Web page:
3. Child's Pose

Perhaps the most relaxing yoga pose of them all, the child's pose is delightfully easy and surprisingly restorative to the mind and body. Frequently used as a rest pose, it gently elongates your lower back.
  • How to do it: Start on all fours and then sit back on your calves. Extend your arms out in front of you and lay your forehead on the floor. Take deep, full breaths while reaching further in front of you to stretch your spine. You can hang out here for as long as it feels good.

4. Pigeon Pose

This pose can be more intense but is very good at stretching your hip flexors and alleviating lower back pain caused by tight hips.
  • How to do it: Start in Downward Dog, and then pull one knee forward and turn it out to the side so that your leg is bent and near perpendicular to the opposite side. Lower yourself to the ground and lean forward over your knee.
Hold for 5-10 breaths before switching sides.

5. Cat-Cow

You learned this yoga pose in elementary school - because it's super easy and fun! This pose helps retain flexibility in your middle spine.
  • How to do it: Start on all fours with a neutral spine and neck. Slowly exhale, drop your back towards the floor, and raise your head to look at the ceiling (picture a cow!).
Focus on noting and relieving tension while doing this pose. On the exhale, draw your belly button inwards, round your back like a Halloween cat, and look down at your navel. Repeat for at least 1 minute.

6. Sphinx Pose

This pose is another easy one for beginners that stretches your abdomen while strengthening your low back and glute. Picture the Egyptian Sphinx, and you've got an idea of this pose.
  • How to do it: Lie on your stomach and engage your buttock, low back, and leg muscles. Bring your elbows under your shoulder with your palms on the floor and slowly raise yourself up, looking straight ahead.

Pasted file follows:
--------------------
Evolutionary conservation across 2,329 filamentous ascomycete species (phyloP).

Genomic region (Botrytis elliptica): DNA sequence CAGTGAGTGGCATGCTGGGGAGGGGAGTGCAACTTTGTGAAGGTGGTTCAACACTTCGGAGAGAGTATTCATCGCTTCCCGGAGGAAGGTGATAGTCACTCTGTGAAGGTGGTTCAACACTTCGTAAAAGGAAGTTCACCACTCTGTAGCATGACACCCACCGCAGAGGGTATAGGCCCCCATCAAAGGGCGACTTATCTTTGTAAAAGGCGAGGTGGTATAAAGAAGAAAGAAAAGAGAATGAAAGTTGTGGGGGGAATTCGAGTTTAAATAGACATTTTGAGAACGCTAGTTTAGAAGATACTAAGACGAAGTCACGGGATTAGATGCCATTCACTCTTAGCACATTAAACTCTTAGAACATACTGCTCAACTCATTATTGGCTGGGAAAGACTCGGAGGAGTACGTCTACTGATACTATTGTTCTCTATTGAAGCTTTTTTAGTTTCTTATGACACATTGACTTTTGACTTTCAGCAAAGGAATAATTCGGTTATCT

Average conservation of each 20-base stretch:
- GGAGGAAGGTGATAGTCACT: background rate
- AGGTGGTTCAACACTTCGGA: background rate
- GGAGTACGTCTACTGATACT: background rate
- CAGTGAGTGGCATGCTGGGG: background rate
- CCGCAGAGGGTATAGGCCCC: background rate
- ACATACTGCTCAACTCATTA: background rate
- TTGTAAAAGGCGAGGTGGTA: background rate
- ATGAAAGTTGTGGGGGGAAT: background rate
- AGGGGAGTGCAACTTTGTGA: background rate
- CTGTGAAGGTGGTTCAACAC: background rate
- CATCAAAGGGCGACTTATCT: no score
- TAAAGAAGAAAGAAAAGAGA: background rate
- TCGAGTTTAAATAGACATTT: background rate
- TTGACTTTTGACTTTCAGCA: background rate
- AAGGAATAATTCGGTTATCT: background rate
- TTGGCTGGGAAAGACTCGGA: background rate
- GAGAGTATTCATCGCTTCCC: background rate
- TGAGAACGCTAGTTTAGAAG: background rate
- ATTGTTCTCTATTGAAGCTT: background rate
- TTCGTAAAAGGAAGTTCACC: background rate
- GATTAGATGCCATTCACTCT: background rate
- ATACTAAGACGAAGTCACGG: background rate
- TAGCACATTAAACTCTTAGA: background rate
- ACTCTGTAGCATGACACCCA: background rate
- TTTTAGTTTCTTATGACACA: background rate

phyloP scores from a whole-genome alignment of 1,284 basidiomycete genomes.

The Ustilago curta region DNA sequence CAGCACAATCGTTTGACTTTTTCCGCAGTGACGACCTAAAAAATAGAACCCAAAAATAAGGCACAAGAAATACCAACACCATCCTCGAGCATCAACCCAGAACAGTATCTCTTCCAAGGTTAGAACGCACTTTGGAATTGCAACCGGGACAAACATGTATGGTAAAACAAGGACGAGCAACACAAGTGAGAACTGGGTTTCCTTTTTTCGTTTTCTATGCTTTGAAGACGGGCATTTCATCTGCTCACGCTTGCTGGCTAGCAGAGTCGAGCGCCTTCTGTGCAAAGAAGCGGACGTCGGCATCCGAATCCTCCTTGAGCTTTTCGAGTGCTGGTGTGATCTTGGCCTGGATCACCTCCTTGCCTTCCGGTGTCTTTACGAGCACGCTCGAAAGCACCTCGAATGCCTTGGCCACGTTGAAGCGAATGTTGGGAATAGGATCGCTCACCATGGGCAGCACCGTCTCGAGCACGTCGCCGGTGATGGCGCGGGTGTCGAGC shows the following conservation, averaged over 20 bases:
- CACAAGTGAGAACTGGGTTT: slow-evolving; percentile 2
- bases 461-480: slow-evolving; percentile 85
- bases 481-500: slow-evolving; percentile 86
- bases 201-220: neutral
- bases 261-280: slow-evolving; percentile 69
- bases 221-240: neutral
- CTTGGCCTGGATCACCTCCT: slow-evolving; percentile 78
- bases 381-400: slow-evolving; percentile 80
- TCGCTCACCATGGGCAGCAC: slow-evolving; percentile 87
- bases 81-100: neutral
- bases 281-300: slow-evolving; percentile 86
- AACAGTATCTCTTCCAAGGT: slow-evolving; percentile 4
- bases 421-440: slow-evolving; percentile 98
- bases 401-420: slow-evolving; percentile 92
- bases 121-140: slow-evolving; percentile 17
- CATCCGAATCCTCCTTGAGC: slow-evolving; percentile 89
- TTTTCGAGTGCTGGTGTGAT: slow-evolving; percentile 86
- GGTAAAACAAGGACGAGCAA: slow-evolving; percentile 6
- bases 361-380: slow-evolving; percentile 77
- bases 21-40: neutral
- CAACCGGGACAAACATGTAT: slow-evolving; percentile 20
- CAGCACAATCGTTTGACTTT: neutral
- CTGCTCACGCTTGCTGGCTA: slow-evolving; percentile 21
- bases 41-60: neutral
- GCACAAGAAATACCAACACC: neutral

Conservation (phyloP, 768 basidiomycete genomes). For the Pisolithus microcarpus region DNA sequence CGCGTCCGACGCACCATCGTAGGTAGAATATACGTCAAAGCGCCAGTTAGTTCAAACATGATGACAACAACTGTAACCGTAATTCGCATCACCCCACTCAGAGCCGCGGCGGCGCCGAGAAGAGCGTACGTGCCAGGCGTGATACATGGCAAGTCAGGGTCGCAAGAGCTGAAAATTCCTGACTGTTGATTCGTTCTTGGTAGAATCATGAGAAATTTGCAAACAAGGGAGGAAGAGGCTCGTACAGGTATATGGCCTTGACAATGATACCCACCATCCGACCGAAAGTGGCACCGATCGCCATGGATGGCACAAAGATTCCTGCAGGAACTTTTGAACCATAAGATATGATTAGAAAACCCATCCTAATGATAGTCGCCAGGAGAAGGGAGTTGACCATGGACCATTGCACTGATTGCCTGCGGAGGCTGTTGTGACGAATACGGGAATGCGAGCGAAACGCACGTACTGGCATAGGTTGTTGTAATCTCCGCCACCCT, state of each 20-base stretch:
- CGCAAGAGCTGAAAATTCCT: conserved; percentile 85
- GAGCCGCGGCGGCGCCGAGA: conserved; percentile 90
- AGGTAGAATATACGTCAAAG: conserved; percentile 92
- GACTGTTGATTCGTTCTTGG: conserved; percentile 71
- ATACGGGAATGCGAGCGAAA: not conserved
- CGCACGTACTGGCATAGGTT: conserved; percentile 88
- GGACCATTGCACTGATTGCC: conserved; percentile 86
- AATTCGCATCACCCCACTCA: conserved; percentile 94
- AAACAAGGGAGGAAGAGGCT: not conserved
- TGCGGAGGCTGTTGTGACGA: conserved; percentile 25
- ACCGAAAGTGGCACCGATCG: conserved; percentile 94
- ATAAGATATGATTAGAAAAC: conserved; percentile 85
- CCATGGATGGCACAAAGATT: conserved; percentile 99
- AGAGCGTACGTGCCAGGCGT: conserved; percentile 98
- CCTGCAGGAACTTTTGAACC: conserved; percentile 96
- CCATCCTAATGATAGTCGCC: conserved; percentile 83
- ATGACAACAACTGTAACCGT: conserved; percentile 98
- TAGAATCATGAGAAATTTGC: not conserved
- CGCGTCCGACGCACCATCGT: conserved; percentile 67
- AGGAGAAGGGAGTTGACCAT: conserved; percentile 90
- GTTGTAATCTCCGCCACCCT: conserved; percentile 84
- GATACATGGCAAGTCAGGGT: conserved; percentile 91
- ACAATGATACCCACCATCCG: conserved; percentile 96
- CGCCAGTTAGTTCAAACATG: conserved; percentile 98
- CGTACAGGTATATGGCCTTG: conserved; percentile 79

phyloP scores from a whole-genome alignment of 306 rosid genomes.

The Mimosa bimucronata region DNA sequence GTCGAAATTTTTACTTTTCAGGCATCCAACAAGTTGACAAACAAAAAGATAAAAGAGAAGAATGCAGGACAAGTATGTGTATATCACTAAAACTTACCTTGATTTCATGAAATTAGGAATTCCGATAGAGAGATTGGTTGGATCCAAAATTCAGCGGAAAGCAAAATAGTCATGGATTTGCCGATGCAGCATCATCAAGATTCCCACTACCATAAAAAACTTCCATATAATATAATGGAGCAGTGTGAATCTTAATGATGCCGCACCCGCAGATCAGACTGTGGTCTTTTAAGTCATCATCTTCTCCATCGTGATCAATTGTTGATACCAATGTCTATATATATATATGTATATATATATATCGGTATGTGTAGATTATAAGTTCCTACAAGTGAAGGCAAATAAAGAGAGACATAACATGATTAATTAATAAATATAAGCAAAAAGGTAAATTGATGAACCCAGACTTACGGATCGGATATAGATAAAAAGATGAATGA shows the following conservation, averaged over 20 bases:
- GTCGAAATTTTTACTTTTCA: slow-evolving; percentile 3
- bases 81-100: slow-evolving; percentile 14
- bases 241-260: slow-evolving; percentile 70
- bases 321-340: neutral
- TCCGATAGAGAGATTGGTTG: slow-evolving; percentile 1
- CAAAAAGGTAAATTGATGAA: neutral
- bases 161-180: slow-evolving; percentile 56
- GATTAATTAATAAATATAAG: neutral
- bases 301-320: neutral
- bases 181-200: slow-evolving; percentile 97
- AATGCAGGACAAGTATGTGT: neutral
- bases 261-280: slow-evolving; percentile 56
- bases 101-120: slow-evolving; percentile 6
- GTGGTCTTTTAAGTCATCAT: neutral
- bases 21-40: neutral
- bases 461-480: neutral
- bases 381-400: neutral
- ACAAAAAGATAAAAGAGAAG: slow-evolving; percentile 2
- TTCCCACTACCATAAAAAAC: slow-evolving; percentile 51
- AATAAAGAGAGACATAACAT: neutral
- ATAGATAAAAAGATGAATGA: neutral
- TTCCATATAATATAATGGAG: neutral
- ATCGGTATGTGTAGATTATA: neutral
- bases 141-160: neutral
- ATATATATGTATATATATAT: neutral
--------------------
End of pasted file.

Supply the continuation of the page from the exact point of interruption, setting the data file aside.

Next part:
Make sure you aren't stretching only your lower back and not stretching too far. Stay in this post for up to 5 minutes.

7. Locust Pose

This one is not for beginners, as it can be more intense. That being said, it's a perfect way to strengthen the back muscles to support the spine in your daily life.
  • How to do it: Lie on your stomach like the sphinx pose, but with your arms down to your sides and palms facing the ceiling. Slowly lift your head off the floor, followed by your feet and legs. You may bring your hands together behind your back or leave them as is.
If this is too intense, focus only on raising your head and chest. Make sure to rest in between this pose.

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A Final Note On Yoga For Back Pain

It's advisable to avoid jumping into a yoga regimen for back pain if you have specific, more severe back injuries, such as a spinal fracture or a herniated (slipped) disc.

However, suppose your injury is minor, or your healthcare provider has given the ok. In that case, yoga can be a great tool in treating recurring back pain and strengthening the spine and back muscles to prevent future injuries.

Happy stretching!